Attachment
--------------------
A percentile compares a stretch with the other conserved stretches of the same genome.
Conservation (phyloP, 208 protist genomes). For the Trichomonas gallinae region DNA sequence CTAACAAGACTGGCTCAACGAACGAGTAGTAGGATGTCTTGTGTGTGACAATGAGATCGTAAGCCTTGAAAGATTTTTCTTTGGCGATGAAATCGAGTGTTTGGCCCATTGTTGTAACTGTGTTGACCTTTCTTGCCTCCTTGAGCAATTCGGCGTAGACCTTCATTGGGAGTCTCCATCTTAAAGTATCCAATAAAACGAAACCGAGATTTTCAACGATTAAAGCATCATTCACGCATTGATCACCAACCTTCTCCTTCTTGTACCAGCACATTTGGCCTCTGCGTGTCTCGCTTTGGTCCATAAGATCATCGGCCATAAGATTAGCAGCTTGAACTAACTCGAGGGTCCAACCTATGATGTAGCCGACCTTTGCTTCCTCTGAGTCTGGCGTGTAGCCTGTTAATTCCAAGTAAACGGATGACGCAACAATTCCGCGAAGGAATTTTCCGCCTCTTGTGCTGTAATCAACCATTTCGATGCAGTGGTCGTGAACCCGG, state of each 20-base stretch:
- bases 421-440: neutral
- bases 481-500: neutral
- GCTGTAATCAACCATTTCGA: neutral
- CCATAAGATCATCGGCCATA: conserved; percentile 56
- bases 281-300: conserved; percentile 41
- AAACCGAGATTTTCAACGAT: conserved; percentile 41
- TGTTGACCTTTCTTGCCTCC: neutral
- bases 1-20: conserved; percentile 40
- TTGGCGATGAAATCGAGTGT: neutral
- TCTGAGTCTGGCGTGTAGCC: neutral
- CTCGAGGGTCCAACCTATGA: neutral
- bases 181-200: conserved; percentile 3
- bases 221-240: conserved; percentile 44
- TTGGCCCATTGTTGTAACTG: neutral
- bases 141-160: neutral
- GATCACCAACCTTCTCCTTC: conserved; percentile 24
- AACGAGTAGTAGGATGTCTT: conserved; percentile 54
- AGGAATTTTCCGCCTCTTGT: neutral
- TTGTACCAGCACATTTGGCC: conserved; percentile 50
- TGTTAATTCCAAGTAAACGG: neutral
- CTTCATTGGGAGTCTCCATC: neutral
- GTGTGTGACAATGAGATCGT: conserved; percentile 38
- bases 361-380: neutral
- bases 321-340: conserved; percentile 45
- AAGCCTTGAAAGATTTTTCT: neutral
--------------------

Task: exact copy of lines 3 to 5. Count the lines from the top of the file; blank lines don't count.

- bases 421-440: neutral
- bases 481-500: neutral
- GCTGTAATCAACCATTTCGA: neutral